I’ve been “advertising” the concept that the European Central Bank is truly concerned about capital flight out of the euro, not inflation, and rate increases were designed to attract depositors. After all, inflation is the least of its worries when deflationary forces are in play, and a meager 1.5% minimum rate (equivalent to the Fed Funds rate) has no effect on commodity driven inflationary pressures.
In addition, irrelevant talk of the demise of the dollar continues unabated which is purely driven by emotion, and the constant talk of a new reserve currency drives the point home. Free markets will determine the end result.
But the “capital flight” issue has not been acknowledged by anyone in official circles for obvious reasons. However, Bloomberg’s article “Deposit Flight at European Banks Raises Risks” sheds some light on the issue.
Retail and institutional deposits at Greek banks fell 19% in the past year and almost 40% at Irish lenders in 18 months. Meanwhile, European Union financial firms are lending less to one another and U.S. money-market funds have reduced their investments in German, French and Spanish banks.
But the problem is not unique to the periphery and even the healthier countries are experiencing the phenomenon.
In Germany, deposits by financial institutions, which account for one-third the total, declined 12% over the same period and 24% since the September 2008 collapse of Lehman Brothers Holdings Inc., ECB figures show. In France, where the erosion started last year, the same type of deposits, which make up half the total, are down 6% since June 2010. They have fallen 14% since May 2010 at Spanish banks, where they account for one-fifth of the total.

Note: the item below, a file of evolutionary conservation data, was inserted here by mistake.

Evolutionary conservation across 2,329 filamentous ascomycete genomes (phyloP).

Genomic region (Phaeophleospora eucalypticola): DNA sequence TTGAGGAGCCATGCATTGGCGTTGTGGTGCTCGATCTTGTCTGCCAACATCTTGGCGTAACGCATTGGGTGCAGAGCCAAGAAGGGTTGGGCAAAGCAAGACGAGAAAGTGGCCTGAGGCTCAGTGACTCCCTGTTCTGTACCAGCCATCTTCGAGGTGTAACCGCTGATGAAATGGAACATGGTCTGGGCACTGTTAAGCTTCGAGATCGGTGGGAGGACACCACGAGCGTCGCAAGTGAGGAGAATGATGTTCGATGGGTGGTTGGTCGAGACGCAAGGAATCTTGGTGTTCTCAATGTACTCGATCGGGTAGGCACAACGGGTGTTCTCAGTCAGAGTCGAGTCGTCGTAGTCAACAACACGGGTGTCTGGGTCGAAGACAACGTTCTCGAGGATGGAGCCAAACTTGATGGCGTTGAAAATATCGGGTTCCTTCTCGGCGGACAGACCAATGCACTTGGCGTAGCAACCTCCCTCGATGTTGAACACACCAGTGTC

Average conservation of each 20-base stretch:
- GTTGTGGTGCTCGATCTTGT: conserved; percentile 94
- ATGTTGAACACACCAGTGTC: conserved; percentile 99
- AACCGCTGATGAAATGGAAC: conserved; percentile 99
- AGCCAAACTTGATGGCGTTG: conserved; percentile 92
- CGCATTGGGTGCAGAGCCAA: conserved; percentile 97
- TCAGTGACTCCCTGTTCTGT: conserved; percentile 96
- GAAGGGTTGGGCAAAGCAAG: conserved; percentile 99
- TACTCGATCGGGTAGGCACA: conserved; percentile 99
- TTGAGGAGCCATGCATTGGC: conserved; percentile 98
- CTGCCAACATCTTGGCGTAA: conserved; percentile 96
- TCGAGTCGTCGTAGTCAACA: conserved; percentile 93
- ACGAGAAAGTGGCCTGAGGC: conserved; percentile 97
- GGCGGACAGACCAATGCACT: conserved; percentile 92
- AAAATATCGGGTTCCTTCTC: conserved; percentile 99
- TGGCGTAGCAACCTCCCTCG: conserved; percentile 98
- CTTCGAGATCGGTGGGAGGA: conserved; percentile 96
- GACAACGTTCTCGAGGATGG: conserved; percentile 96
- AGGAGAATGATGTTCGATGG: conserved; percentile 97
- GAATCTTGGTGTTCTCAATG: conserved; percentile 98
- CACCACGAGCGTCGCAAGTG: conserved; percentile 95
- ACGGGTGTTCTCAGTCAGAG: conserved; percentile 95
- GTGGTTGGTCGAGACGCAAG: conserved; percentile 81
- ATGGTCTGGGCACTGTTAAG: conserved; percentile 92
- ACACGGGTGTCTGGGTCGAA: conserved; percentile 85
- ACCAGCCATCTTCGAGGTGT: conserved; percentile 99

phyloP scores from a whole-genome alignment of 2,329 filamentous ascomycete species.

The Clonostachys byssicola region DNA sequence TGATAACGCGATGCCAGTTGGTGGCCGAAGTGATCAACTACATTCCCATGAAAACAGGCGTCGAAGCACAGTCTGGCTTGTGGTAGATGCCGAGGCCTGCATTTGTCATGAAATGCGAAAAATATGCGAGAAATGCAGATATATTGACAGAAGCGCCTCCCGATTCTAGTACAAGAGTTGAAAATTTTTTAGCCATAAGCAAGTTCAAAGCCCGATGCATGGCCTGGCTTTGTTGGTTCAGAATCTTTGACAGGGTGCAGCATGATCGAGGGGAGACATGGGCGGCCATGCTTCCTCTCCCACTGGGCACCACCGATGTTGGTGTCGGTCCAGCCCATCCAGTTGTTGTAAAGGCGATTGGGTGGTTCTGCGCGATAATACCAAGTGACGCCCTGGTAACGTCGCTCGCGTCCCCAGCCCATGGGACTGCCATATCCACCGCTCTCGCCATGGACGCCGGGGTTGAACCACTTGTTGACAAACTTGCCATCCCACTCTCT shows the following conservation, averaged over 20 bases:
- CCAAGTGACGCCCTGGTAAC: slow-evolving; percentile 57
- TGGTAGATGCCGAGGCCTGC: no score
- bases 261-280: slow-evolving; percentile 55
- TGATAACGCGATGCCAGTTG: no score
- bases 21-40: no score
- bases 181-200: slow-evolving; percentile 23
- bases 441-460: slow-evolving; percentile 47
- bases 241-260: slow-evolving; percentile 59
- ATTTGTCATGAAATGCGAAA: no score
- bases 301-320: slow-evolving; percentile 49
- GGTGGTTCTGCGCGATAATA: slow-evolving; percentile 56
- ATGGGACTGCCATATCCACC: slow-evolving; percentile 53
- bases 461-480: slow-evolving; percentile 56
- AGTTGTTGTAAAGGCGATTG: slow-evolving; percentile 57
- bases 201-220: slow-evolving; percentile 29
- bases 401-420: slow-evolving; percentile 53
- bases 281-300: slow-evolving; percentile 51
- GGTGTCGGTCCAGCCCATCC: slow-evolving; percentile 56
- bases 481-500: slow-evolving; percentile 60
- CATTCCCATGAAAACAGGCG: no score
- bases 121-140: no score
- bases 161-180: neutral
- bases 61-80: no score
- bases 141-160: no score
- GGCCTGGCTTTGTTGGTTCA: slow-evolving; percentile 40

So where’s the money going? The Telegraph may have part of the answer in its article “Central bank flight to Federal Reserve safety tops Lehman crisis.”
Central banks and official bodies have parked record sums of dollars at the U.S. Federal Reserve for safe-keeping, indicating a clear loss of trust in commercial banks. Data from the St. Louis Fed (graph below) shows that reserve funds from "official foreign accounts" have doubled since the start of the year, with a dramatic surge since the end of July when the eurozone debt crisis spread to Italy and Spain.
Click to enlarge
As The Telegraph points out, the amounts may be small, but “they serve as stress indicator, reflecting the operating decisions of the world's top insiders.”
Some say that Europe is not another “Lehman moment,” but the data may be saying something else and, unlike opinions, capital flows are pretty good indicators. And while the ECB states that the European banking system is sound, the institution is keeping a few chips out of harm’s way for a stormy day.
This afternoon MarketWatch reported that "leaders of France, Germany and Greece agreed Wednesday that Greece will remain in the eurozone," and a sigh of relief was heard throughout the globe. Let's see if there is a reversal of capital flows to match the rhetoric.